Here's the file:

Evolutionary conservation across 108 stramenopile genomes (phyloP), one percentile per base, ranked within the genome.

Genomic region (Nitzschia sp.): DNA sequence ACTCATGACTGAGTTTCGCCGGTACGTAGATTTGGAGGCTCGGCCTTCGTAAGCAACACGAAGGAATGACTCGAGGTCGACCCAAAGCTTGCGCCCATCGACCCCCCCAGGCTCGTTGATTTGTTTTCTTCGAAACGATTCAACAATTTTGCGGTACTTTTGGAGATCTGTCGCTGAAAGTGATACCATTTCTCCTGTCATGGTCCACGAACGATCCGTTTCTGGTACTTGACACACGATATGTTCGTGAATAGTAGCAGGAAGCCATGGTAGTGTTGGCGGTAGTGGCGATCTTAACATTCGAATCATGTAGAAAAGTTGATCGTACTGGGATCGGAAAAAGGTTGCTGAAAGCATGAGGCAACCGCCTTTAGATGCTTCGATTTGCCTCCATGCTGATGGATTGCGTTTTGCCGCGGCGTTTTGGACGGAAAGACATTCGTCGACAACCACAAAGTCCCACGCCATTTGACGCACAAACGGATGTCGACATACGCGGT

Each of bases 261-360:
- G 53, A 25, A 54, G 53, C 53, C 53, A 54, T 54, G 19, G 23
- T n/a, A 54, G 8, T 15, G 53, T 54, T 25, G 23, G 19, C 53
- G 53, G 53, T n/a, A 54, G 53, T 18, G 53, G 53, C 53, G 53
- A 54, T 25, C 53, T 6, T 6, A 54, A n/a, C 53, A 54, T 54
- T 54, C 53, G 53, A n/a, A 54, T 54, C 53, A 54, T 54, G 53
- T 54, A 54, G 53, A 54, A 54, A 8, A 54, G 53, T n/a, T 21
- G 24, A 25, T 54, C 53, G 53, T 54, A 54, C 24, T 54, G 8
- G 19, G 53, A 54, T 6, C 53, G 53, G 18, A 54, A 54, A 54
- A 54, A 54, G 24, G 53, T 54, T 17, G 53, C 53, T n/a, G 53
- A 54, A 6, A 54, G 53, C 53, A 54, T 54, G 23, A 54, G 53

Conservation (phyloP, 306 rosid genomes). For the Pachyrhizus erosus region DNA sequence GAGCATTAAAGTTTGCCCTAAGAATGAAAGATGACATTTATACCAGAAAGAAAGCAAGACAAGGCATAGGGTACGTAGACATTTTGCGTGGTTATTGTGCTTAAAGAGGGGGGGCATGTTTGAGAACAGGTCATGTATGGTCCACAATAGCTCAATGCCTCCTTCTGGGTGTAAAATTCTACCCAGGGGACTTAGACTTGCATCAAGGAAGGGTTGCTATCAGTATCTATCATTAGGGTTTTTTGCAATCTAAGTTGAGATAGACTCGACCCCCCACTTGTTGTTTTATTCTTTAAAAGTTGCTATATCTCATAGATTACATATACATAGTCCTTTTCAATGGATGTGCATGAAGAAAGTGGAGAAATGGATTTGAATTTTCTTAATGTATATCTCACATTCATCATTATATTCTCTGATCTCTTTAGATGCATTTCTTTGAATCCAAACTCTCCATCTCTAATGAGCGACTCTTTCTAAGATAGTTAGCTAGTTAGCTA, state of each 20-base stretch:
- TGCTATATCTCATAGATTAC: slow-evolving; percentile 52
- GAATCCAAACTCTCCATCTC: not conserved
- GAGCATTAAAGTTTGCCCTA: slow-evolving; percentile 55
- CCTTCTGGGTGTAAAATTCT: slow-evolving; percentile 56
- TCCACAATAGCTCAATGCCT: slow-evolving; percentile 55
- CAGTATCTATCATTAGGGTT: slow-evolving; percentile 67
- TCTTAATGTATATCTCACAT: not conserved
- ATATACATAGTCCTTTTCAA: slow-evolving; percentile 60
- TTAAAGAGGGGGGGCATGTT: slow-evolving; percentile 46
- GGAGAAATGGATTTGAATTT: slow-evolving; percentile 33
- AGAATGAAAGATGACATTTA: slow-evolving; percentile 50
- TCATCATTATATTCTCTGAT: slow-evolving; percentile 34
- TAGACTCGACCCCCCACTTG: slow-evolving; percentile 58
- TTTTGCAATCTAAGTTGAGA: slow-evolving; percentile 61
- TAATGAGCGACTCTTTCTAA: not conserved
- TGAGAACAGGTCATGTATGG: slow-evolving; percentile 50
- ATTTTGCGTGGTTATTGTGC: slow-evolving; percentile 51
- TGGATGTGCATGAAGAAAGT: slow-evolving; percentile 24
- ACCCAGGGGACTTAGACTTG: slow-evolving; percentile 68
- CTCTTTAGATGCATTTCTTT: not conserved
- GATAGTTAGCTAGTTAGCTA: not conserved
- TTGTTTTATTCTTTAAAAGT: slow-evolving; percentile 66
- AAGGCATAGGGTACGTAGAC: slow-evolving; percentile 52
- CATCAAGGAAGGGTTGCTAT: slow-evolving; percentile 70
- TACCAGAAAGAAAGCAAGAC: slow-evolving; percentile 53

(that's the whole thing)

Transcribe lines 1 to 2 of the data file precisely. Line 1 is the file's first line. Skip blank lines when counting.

Evolutionary conservation across 108 stramenopile genomes (phyloP), one percentile per base, ranked within the genome.

Genomic region (Nitzschia sp.): DNA sequence ACTCATGACTGAGTTTCGCCGGTACGTAGATTTGGAGGCTCGGCCTTCGTAAGCAACACGAAGGAATGACTCGAGGTCGACCCAAAGCTTGCGCCCATCGACCCCCCCAGGCTCGTTGATTTGTTTTCTTCGAAACGATTCAACAATTTTGCGGTACTTTTGGAGATCTGTCGCTGAAAGTGATACCATTTCTCCTGTCATGGTCCACGAACGATCCGTTTCTGGTACTTGACACACGATATGTTCGTGAATAGTAGCAGGAAGCCATGGTAGTGTTGGCGGTAGTGGCGATCTTAACATTCGAATCATGTAGAAAAGTTGATCGTACTGGGATCGGAAAAAGGTTGCTGAAAGCATGAGGCAACCGCCTTTAGATGCTTCGATTTGCCTCCATGCTGATGGATTGCGTTTTGCCGCGGCGTTTTGGACGGAAAGACATTCGTCGACAACCACAAAGTCCCACGCCATTTGACGCACAAACGGATGTCGACATACGCGGT